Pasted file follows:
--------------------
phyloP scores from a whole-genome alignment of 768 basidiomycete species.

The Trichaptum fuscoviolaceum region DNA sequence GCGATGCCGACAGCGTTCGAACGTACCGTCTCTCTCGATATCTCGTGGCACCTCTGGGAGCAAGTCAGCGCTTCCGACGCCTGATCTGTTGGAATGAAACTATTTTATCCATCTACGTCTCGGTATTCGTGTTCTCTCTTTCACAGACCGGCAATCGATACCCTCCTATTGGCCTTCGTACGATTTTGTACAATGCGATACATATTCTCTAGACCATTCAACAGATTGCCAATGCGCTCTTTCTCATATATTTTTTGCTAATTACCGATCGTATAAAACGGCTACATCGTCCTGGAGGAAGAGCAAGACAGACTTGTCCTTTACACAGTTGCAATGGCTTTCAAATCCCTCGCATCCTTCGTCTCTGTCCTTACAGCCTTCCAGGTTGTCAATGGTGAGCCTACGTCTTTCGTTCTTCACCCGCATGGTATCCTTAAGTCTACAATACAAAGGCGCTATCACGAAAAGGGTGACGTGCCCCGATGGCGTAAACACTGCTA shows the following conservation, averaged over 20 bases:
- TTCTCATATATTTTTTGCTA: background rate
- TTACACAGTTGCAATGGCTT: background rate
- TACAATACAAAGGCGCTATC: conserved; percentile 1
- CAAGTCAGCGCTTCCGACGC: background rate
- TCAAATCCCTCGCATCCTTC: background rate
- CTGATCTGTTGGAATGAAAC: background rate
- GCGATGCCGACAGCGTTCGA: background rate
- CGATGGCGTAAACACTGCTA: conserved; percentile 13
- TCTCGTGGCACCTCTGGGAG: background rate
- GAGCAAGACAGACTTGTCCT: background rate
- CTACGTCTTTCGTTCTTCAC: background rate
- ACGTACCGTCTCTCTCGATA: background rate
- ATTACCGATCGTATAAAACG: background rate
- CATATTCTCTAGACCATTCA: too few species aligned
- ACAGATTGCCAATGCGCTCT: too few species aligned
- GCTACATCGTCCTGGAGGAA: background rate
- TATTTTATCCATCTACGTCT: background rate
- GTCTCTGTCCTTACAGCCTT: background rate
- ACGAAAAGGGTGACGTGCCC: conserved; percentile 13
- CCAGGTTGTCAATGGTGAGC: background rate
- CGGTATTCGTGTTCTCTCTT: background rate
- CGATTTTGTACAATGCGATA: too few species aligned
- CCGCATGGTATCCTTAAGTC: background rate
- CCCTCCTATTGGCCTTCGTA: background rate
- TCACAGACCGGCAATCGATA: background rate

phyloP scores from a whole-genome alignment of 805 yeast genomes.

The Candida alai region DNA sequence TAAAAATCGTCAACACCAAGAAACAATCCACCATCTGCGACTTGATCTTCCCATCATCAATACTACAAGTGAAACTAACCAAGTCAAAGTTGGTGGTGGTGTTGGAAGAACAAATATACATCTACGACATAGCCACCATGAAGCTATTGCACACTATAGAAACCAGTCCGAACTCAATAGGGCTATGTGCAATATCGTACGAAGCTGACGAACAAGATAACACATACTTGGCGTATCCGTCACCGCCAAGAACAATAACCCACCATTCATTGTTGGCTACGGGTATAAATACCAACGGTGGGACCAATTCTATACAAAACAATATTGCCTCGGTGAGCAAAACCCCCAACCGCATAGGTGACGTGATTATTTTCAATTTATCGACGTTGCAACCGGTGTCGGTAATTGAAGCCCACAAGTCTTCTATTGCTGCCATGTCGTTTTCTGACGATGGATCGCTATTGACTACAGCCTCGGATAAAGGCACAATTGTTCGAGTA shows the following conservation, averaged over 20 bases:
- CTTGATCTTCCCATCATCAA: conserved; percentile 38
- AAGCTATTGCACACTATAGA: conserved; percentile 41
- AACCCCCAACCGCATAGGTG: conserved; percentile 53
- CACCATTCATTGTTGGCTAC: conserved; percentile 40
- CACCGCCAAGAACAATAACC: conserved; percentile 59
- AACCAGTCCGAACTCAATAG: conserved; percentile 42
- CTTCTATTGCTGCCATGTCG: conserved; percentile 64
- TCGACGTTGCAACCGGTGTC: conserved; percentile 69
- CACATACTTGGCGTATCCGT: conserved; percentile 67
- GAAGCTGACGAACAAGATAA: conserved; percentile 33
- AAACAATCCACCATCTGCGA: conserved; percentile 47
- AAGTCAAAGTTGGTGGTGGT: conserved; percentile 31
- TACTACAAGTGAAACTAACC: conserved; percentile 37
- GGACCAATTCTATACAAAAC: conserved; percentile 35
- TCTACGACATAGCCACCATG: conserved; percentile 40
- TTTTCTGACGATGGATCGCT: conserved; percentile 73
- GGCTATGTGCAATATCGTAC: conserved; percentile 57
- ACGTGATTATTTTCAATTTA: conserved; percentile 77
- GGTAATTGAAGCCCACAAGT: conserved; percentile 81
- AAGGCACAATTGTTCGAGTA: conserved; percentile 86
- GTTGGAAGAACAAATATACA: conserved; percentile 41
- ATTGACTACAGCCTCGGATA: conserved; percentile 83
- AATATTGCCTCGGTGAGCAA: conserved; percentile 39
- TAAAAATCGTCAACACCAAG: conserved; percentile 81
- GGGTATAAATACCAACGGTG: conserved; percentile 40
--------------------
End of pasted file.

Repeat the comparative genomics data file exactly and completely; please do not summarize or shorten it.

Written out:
phyloP scores from a whole-genome alignment of 768 basidiomycete species.

The Trichaptum fuscoviolaceum region DNA sequence GCGATGCCGACAGCGTTCGAACGTACCGTCTCTCTCGATATCTCGTGGCACCTCTGGGAGCAAGTCAGCGCTTCCGACGCCTGATCTGTTGGAATGAAACTATTTTATCCATCTACGTCTCGGTATTCGTGTTCTCTCTTTCACAGACCGGCAATCGATACCCTCCTATTGGCCTTCGTACGATTTTGTACAATGCGATACATATTCTCTAGACCATTCAACAGATTGCCAATGCGCTCTTTCTCATATATTTTTTGCTAATTACCGATCGTATAAAACGGCTACATCGTCCTGGAGGAAGAGCAAGACAGACTTGTCCTTTACACAGTTGCAATGGCTTTCAAATCCCTCGCATCCTTCGTCTCTGTCCTTACAGCCTTCCAGGTTGTCAATGGTGAGCCTACGTCTTTCGTTCTTCACCCGCATGGTATCCTTAAGTCTACAATACAAAGGCGCTATCACGAAAAGGGTGACGTGCCCCGATGGCGTAAACACTGCTA shows the following conservation, averaged over 20 bases:
- TTCTCATATATTTTTTGCTA: background rate
- TTACACAGTTGCAATGGCTT: background rate
- TACAATACAAAGGCGCTATC: conserved; percentile 1
- CAAGTCAGCGCTTCCGACGC: background rate
- TCAAATCCCTCGCATCCTTC: background rate
- CTGATCTGTTGGAATGAAAC: background rate
- GCGATGCCGACAGCGTTCGA: background rate
- CGATGGCGTAAACACTGCTA: conserved; percentile 13
- TCTCGTGGCACCTCTGGGAG: background rate
- GAGCAAGACAGACTTGTCCT: background rate
- CTACGTCTTTCGTTCTTCAC: background rate
- ACGTACCGTCTCTCTCGATA: background rate
- ATTACCGATCGTATAAAACG: background rate
- CATATTCTCTAGACCATTCA: too few species aligned
- ACAGATTGCCAATGCGCTCT: too few species aligned
- GCTACATCGTCCTGGAGGAA: background rate
- TATTTTATCCATCTACGTCT: background rate
- GTCTCTGTCCTTACAGCCTT: background rate
- ACGAAAAGGGTGACGTGCCC: conserved; percentile 13
- CCAGGTTGTCAATGGTGAGC: background rate
- CGGTATTCGTGTTCTCTCTT: background rate
- CGATTTTGTACAATGCGATA: too few species aligned
- CCGCATGGTATCCTTAAGTC: background rate
- CCCTCCTATTGGCCTTCGTA: background rate
- TCACAGACCGGCAATCGATA: background rate

phyloP scores from a whole-genome alignment of 805 yeast genomes.

The Candida alai region DNA sequence TAAAAATCGTCAACACCAAGAAACAATCCACCATCTGCGACTTGATCTTCCCATCATCAATACTACAAGTGAAACTAACCAAGTCAAAGTTGGTGGTGGTGTTGGAAGAACAAATATACATCTACGACATAGCCACCATGAAGCTATTGCACACTATAGAAACCAGTCCGAACTCAATAGGGCTATGTGCAATATCGTACGAAGCTGACGAACAAGATAACACATACTTGGCGTATCCGTCACCGCCAAGAACAATAACCCACCATTCATTGTTGGCTACGGGTATAAATACCAACGGTGGGACCAATTCTATACAAAACAATATTGCCTCGGTGAGCAAAACCCCCAACCGCATAGGTGACGTGATTATTTTCAATTTATCGACGTTGCAACCGGTGTCGGTAATTGAAGCCCACAAGTCTTCTATTGCTGCCATGTCGTTTTCTGACGATGGATCGCTATTGACTACAGCCTCGGATAAAGGCACAATTGTTCGAGTA shows the following conservation, averaged over 20 bases:
- CTTGATCTTCCCATCATCAA: conserved; percentile 38
- AAGCTATTGCACACTATAGA: conserved; percentile 41
- AACCCCCAACCGCATAGGTG: conserved; percentile 53
- CACCATTCATTGTTGGCTAC: conserved; percentile 40
- CACCGCCAAGAACAATAACC: conserved; percentile 59
- AACCAGTCCGAACTCAATAG: conserved; percentile 42
- CTTCTATTGCTGCCATGTCG: conserved; percentile 64
- TCGACGTTGCAACCGGTGTC: conserved; percentile 69
- CACATACTTGGCGTATCCGT: conserved; percentile 67
- GAAGCTGACGAACAAGATAA: conserved; percentile 33
- AAACAATCCACCATCTGCGA: conserved; percentile 47
- AAGTCAAAGTTGGTGGTGGT: conserved; percentile 31
- TACTACAAGTGAAACTAACC: conserved; percentile 37
- GGACCAATTCTATACAAAAC: conserved; percentile 35
- TCTACGACATAGCCACCATG: conserved; percentile 40
- TTTTCTGACGATGGATCGCT: conserved; percentile 73
- GGCTATGTGCAATATCGTAC: conserved; percentile 57
- ACGTGATTATTTTCAATTTA: conserved; percentile 77
- GGTAATTGAAGCCCACAAGT: conserved; percentile 81
- AAGGCACAATTGTTCGAGTA: conserved; percentile 86
- GTTGGAAGAACAAATATACA: conserved; percentile 41
- ATTGACTACAGCCTCGGATA: conserved; percentile 83
- AATATTGCCTCGGTGAGCAA: conserved; percentile 39
- TAAAAATCGTCAACACCAAG: conserved; percentile 81
- GGGTATAAATACCAACGGTG: conserved; percentile 40